Twitter Web Interface Exploited

Seems there were an abundance of “re-tweets” on Twitter.com this morning, all containing a fragment of JavaScript which re-tweets itself when moused-over on the Twitter web interface.  This could easily be mutated into a much more sinister attack.

Twitter reports that this issue has been resolved.

http://mashable.com/2010/09/21/twitter-mouseover-bug/

Advertisements

Microsoft Alerts On Massive ASP.NET Bug

Microsoft is warning users that a critical bug in ASP.Net could be exploited by attackers to hijack encrypted Web sessions to steal usernames and passwords from Web sites.

According to Microsoft’s advisory, the flaw exists in all versions of ASP.Net, a Web application framework used to craft millions of sites and applications.  Microsoft will have to patch every supported version of Windows, including XP, Server 2003, Windows 7, and Server 2008 R2.  Other products, including IIS and SharePoint server software are also affected.

Hackers can exploit the vulnerability by forcing cipher text into an ASP.Net application and noting the error messages it returns.  By repeating the process and analyzing the errors, criminals can learn enough to correctly guess the encryption key and decrypt the entire cipher text.

No ETA is provided for patch release, however workarounds are provided.

GM Demos All-Electric Cruze EV

Here they come!!  I’ve been waiting a long time for the re-emergence of the electric car.  GM has teamed up with Daewoo, LG Chem, and LG Electronics a year ago, and this is the interim result.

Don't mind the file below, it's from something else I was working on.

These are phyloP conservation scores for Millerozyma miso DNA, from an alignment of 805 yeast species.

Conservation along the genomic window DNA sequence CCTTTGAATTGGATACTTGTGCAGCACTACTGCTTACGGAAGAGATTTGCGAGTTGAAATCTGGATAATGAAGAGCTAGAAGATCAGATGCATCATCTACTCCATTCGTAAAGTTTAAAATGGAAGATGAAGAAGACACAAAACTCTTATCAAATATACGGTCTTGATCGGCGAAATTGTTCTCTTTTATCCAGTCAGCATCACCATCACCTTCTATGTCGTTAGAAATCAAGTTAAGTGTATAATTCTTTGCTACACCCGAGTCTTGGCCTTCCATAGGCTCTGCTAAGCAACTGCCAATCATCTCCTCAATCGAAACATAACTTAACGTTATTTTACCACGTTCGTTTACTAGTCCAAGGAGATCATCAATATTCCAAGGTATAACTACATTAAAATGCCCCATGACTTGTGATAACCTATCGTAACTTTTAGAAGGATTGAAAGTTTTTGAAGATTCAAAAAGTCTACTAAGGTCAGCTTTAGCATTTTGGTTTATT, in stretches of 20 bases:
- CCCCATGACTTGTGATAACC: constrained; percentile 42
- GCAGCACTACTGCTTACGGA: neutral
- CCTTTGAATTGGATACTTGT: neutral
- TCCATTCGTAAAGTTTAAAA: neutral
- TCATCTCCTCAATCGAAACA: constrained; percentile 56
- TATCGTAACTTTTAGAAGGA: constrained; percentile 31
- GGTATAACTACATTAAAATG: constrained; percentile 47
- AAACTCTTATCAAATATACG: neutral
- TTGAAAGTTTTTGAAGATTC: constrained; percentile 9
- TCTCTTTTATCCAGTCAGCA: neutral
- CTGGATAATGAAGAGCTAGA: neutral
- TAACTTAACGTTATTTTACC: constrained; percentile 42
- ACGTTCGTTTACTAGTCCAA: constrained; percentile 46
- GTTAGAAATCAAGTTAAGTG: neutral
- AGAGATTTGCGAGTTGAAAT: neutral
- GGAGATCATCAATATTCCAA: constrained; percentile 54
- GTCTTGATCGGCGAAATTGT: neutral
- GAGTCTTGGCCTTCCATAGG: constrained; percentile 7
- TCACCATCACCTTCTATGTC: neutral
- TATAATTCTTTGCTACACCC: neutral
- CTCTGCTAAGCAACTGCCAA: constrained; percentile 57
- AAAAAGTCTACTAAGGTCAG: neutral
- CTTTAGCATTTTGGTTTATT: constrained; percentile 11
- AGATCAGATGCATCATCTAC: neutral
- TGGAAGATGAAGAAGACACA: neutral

The Cruze EV is equipped with a 31-kWh battery that generates a maximum of about 102.5 miles per hour with a 0-60 of about 8.2 seconds.  The Cruze EV has demonstrated a 100-mile range. The development team is working on a “quick-charge” application that will significantly reduce the Cruze EV’s 220-volt charge time of 8 to 10 hours.

C-Net

IETF Approves Customised E-Crime Reporting Format

An Internet standards group has approved an electronic crimes reporting format, which should give security researchers a consistent set of data with which to more accurately categorize and gauge online crime.

The Internet Engineering Task Force (IETF) approved a customised version of the XML-based Instant Object Description Exchange Format (IODEF). Extensions have been added to it that are appropriate for creating standard e-crime reports.

The format allows for unambiguous time stamps, support for different languages and a feature to attach samples of malicious code.  It solves the problem facing the security industry now of inconsistent reports, which make it harder to spot trends and react quickly.

TechWorld